Dissertation - Public Access
Ed.D. Doctor of Education
Curriculum, Advocacy, and Policy
Dr. Antonina Lukenchuk
Dr. Kamua Rashid
Dr. Gloria McDaniel-Hall
This narrative research study illuminates the experiences of Black elementary school teachers as they navigate through whiteness on their identity journey. The purpose of this study was to examine the counter-narratives of identity by Black female elementary school teachers within the discourse of Whiteness that remains dominant in the U.S. culture and public school system. This study included semi-structured interviews with six participating teachers from several school districts in a large Midwestern metropolitan city. critical race theory, Black feminist theory, intersectionality, and transcendental theories comprised the theoretical underpinnings of the study. Narrative research design was employed for data analysis resulting in the identification of the following themes; (a) Identifying Blackness: Self, Community, and Safe Spaces; (b) Uprooted or Connected? Generational Trauma, Spirituality, and Black Power; (c) “A Calling I Could not Ignore:” Empowering and Connecting with Black Students;” and (d) At the Intersection of Race and Gender: Dilemmas and Empowerment. This study contributes to the current research by providing an insight into how Black teachers develop their identity, respond to the calling to teach, cope with trauma, and provide advocacy and activism. This study also provides a road map for how the participants navigated whiteness with supportive communities, spiritual connections, and affirming friendships. Among the recommendations was support for Black teachers, Black students, and Black schools and providing identity-driven support for prospective Black teachers.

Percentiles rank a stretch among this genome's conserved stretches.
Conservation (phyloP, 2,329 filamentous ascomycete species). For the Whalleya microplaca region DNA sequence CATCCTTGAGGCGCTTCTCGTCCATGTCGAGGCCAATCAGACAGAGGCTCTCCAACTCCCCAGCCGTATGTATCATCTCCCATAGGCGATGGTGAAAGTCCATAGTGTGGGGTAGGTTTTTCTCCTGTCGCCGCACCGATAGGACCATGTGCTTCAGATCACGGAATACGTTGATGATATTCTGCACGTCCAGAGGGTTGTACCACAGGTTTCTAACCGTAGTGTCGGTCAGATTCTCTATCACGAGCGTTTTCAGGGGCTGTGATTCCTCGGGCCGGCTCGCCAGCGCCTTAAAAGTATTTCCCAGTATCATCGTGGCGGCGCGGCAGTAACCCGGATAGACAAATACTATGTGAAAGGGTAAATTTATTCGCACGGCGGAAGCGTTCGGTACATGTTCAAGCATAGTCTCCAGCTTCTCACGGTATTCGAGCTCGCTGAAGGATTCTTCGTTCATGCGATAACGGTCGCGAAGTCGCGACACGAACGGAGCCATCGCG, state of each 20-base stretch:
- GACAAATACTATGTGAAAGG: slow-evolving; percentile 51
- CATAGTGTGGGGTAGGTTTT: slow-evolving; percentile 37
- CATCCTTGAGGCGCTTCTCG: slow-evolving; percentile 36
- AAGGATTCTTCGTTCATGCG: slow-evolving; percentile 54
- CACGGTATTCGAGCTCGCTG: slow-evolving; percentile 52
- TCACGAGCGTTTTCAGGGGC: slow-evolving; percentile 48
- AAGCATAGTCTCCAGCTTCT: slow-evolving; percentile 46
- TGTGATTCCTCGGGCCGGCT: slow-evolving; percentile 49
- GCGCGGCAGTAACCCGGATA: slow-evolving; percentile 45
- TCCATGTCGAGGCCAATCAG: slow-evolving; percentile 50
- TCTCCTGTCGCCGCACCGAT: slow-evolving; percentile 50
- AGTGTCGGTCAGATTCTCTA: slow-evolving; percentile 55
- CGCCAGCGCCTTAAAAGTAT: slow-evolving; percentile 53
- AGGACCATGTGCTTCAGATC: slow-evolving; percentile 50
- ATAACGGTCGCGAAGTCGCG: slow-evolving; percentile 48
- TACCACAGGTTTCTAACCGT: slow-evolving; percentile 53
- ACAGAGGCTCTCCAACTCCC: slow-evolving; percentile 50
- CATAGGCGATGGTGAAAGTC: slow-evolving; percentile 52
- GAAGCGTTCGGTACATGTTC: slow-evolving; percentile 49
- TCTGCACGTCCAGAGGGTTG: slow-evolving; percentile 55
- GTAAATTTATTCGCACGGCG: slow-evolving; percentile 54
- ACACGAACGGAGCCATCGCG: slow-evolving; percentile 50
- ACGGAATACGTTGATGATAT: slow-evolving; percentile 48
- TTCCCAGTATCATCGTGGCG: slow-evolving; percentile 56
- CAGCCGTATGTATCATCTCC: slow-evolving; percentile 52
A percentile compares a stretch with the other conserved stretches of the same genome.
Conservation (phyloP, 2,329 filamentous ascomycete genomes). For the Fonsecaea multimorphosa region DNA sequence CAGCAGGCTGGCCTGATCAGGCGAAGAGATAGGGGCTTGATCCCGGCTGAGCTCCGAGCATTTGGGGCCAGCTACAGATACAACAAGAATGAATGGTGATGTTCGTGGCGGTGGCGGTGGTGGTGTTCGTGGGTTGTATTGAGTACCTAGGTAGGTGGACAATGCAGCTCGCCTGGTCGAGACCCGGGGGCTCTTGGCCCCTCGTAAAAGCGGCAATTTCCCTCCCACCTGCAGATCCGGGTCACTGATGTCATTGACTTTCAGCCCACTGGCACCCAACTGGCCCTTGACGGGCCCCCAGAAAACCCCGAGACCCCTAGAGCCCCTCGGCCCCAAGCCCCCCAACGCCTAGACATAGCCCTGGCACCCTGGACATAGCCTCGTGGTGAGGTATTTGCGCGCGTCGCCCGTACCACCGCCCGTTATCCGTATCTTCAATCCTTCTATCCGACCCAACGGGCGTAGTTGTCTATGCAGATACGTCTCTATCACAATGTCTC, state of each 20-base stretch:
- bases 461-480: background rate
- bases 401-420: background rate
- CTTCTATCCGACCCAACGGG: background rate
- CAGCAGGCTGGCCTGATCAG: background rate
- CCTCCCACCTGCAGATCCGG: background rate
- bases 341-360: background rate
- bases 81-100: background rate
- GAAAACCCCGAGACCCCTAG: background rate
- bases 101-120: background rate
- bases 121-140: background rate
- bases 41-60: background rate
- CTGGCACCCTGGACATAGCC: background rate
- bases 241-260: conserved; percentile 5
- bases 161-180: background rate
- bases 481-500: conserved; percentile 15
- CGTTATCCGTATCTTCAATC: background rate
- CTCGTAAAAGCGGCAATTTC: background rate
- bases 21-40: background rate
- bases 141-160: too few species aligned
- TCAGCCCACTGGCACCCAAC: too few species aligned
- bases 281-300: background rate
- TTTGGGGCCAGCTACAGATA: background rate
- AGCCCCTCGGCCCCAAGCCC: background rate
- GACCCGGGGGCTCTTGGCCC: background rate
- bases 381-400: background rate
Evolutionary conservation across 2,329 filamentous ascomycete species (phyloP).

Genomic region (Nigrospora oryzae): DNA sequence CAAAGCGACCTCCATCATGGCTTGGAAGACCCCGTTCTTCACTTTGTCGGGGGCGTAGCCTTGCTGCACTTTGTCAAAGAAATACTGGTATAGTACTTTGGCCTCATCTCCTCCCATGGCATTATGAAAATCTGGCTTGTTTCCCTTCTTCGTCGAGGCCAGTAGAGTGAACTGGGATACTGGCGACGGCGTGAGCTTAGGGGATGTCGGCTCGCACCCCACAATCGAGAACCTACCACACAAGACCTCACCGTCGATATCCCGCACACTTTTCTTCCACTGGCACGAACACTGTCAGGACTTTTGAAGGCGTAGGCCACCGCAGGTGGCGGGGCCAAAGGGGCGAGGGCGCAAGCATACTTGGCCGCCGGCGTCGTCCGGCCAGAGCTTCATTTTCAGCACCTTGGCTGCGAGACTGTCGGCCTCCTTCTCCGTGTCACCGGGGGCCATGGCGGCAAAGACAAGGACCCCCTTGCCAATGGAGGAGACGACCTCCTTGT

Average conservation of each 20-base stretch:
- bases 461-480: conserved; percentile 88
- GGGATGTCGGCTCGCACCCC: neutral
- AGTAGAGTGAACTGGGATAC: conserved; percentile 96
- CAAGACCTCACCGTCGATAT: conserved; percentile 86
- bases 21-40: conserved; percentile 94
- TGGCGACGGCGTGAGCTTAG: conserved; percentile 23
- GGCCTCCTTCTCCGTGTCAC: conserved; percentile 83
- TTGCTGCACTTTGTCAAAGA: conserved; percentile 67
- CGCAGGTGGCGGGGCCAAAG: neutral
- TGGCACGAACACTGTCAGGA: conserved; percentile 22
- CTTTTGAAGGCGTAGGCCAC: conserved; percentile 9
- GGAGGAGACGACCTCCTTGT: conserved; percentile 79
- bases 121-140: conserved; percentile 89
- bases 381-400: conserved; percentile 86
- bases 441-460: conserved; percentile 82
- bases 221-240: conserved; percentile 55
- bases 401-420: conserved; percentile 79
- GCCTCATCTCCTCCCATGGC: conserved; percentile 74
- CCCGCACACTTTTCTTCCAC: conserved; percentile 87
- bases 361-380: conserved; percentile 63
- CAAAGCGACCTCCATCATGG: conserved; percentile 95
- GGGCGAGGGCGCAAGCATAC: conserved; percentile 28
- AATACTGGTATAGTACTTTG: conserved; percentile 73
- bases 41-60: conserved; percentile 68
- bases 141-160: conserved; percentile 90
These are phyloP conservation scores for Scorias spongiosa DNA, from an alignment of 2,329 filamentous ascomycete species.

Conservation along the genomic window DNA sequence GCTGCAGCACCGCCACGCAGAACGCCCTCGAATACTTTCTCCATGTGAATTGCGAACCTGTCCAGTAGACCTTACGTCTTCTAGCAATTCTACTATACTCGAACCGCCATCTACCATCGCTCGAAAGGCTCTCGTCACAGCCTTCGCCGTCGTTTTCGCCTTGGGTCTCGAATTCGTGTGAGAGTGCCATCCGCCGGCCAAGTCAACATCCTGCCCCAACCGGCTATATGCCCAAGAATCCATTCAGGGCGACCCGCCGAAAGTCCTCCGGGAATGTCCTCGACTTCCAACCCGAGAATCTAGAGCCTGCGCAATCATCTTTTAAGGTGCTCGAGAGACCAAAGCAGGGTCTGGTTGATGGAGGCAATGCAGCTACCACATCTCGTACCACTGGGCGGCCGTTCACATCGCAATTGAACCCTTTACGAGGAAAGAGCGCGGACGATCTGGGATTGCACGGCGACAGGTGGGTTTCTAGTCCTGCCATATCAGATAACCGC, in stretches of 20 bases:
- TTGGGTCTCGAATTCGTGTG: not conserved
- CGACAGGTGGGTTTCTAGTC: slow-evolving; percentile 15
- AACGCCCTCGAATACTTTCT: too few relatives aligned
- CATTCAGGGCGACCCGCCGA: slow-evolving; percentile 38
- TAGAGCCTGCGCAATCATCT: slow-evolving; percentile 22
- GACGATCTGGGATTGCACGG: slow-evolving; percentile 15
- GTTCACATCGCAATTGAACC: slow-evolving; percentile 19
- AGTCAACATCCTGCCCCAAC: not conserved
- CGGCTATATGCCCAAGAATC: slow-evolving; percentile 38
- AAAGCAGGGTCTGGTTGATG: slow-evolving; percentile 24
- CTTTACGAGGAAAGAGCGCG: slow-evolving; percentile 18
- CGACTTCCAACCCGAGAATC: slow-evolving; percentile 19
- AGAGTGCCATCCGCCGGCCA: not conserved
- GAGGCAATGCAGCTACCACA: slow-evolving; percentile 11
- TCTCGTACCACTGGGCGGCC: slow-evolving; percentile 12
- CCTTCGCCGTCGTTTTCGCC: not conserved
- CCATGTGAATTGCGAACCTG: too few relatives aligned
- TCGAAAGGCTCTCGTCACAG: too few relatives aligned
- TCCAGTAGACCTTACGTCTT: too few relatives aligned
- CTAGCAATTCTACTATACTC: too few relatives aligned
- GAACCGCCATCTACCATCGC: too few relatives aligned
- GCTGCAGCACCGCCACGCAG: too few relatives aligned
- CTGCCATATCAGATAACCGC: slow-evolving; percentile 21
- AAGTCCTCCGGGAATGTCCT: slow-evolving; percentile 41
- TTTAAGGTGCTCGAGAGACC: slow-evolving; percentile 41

Tilmon, Thera, "Narratives of Black Female Elementary School Teachers: Navigating the Normative Discourse of Whiteness" (2022). Dissertations. 673.